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Stay Away from Angie’s List – ANGI Stock Upgrade Is Overly Optimistic

Shares of ANGI are up today, but numerous headwinds remain


While most social stocks performed extremely well last year — such as Twitter (TWTR), Facebook (FB), Pandora (P) and LinkedIn (LNKD) — there was one company that got left out: Angie’s List (ANGI).

Since July of 2013, ANGI stock has slid over 45%.

ANGI-StockToday, though, shares of ANGI got a little boost. Angie’s List is up around 6% as of this writing, while shares gained as much as 10% during early trading.

ANGI stock jumped in the wake of a bullish report from Aaron Kessler, an analyst at Raymond James. He upgraded his rating on the stock from “outperform” to “strong buy.”

This was based on his view that Angie’s List is poised for stronger sales growth. Keep in mind that ANGI charges consumers subscriptions for access to reviews on service providers like plumbers, carpet cleaners, roofers and so on.

Don’t Bet on ANGI Stock

But Kessler’s take is a bit contrarian. Short sellers are swarming around ANGI stock, with a whopping 45% of the float in short positions.

After all, ANGI is facing intense of competition from names like RedBeacon, Google (GOOG), Yelp (YELP) and HomeAdvisor. Even eBay (EBAY) has recently entered the U.S. market. Plus, all these services are free to consumers, which puts ANGI in a tough spot. To deal with this, Angie’s List has been investing aggressively in marketing, especially TV commercials. But that can be expensive.

And already, ANGI has been feeling the pressure. Revenues came to $55.5 million in the most recent quarter, while the loss was 23 cents per share. Meanwhile, Wall Street was looking for a loss of 20 cents per share on revenues of $66.1 million. The outlook was also weak. Angie’s List posted fourth-quarter sales guidance of $68 million to $69 million, while the analyst consensus was for $70.4 million.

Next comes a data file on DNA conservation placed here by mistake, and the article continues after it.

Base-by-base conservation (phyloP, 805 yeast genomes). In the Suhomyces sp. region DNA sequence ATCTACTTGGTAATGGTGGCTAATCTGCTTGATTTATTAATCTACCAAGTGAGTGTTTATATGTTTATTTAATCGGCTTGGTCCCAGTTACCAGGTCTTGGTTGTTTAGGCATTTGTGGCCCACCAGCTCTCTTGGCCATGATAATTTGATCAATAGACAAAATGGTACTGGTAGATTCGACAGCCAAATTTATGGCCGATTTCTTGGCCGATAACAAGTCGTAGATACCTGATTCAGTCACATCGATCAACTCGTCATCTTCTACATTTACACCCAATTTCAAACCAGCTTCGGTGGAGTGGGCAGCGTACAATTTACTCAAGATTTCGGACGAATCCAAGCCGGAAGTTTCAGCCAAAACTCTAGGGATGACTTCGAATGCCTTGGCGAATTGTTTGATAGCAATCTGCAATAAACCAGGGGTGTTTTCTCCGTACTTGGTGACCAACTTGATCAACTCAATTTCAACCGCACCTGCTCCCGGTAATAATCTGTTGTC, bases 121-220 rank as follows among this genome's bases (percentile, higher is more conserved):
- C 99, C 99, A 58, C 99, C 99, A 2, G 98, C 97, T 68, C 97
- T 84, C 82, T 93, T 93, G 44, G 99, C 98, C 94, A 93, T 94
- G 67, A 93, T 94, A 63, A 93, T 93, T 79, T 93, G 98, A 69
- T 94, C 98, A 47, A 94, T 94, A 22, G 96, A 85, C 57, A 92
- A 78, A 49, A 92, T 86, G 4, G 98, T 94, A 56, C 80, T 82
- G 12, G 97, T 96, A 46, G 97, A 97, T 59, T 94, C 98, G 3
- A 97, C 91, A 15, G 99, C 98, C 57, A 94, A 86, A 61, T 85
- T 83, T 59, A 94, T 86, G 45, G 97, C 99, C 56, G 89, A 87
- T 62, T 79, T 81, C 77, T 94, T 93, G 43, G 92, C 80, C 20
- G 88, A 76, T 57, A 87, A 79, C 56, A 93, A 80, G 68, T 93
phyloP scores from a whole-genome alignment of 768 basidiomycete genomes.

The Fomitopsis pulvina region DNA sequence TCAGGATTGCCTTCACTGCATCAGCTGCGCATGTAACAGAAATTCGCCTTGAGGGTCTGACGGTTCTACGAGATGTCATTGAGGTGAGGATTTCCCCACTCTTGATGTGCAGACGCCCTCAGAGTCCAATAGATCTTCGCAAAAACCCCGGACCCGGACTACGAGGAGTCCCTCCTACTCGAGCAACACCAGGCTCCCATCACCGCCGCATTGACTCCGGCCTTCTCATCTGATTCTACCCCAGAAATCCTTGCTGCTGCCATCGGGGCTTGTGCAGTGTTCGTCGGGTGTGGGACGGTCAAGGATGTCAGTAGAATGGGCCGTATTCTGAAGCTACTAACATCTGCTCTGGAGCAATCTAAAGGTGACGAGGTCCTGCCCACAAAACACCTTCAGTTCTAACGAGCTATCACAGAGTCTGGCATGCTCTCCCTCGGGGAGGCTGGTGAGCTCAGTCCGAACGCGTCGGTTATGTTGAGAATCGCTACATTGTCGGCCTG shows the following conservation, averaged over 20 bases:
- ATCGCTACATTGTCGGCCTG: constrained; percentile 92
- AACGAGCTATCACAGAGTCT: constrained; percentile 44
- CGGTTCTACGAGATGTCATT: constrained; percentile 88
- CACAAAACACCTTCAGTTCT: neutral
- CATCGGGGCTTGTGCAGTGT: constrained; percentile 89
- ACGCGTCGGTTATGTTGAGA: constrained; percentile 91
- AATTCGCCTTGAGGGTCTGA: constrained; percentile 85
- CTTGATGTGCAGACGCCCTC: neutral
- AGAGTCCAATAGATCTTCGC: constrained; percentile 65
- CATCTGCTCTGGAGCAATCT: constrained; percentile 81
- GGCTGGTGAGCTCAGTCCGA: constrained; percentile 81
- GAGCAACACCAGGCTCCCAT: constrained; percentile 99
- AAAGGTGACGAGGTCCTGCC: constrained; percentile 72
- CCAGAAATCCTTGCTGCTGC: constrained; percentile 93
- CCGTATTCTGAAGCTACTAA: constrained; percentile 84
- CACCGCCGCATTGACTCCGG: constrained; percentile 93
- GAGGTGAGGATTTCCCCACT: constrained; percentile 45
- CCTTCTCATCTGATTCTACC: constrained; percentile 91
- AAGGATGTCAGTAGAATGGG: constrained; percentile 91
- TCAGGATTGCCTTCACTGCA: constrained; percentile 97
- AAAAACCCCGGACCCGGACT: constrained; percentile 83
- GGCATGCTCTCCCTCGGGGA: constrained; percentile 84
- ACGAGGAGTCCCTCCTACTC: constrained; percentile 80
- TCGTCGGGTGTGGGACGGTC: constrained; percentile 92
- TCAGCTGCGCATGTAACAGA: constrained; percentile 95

While it’s hard to pin down which headwind in particular is causing the weakness, it is always concerning when a subscription-based business sees deceleration. Further erosion is often likely, since there is lots of churn.

Maybe Kessler will be right, and ANGI stock will get its mojo back. But based on the dicey Angie’s List business model, growing competition and weak earnings, his take appears overly optimistic.

Tom Taulli runs the InvestorPlace blog IPO Playbook. He is also the author of High-Profit IPO StrategiesAll About Commodities and All About Short Selling. Follow him on Twitter at @ttaulli. As of this writing, he did not hold a position in any of the aforementioned securities.

Article printed from InvestorPlace Media,

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